In 1914, my great grandfather, a headmaster of a school in Manchester, allowed his daughter to become a nurse to help with the war effort.
Her husband, my grandfather, was a second lieutenant in the East Lancashire regiment, who went on to win the Military Cross for extreme bravery and a citation from King George V.
My great-grandfather answered the call of duty in the only way he could: by giving his life savings of £6,000.
A considerable sum at the time and the equivalent of more than £600,000 in today's money, he bought war bonds to help the war effort rather than buy shares in a large company, which at the time could have made him very wealthy.
Read the background to Britain's unpaid WWI war loans: UK Taxpayers Still Paying £2bn War Loans to Secret Bankers.
He trusted the government to repay the loan after the war. One hundred years and four generations later, the family have been unable to receive back from the government the face value of the original £6,000 loan. The Treasury will only pay 75% of the value.
I inherited these bonds in 2001 and have spoken, emailed and written to many MPs, past and present, both Labour and Conservative, to try and obtain justice for all the families in the same situation.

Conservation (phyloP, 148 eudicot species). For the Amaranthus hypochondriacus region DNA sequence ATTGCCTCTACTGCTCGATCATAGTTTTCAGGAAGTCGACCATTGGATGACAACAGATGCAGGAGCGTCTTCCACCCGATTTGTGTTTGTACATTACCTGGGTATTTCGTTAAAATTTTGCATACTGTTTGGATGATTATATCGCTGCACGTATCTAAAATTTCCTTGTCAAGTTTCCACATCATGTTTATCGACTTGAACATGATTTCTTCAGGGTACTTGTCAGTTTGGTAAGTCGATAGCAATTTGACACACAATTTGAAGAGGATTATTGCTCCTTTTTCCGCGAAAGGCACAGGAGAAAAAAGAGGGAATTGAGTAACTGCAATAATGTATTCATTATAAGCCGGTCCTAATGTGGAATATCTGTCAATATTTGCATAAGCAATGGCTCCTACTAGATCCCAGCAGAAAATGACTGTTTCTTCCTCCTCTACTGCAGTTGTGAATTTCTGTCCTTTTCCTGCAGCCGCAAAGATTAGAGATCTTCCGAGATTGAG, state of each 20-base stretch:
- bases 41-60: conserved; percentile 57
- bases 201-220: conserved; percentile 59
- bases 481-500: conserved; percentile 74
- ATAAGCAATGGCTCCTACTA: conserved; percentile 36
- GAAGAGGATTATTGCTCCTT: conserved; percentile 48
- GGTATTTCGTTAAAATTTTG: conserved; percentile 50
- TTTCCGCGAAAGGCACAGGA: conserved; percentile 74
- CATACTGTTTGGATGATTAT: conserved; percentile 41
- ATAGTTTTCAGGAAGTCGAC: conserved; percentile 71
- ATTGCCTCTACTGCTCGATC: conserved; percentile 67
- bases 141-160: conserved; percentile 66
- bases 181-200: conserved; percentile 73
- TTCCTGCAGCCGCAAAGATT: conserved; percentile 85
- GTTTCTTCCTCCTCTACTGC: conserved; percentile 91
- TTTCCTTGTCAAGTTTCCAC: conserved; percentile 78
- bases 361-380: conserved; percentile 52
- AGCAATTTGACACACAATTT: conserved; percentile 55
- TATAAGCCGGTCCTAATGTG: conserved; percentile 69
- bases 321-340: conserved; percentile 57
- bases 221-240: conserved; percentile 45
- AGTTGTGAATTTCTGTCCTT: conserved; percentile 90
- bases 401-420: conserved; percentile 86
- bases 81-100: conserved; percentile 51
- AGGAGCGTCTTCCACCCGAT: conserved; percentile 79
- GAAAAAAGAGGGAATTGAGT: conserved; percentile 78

The response on all occasions has been "we don't have too, so we won't", as the bonds were altered some years ago to being open ended with no redemption date (known as perpetual bonds).
Many political parties over the years have promised to resolve this situation, but upon election to government, this issue has been forgotten.
I have tried writing to David Cameron as it is the 100th anniversary of the outbreak of WWI, to give him the opportunity to right this wrong, but I received the usual response from the Treasury.
The UK has repaid all war loans to the USA, so why won't the government of today honour the promises made in 1914?
I am 57 and it looks as if I will have to pass the war bonds to a fifth generation. The longer this goes on, the debt owed by the government of the day will reduce through bonds being lost, destroyed and families settling through financial hardship.
With all the coverage of the 100th anniversary this is one area that has quietly been forgotten about. I hope others who read this will be encouraged to lobby their MPs in the hope of fulfilling promises made four generations ago.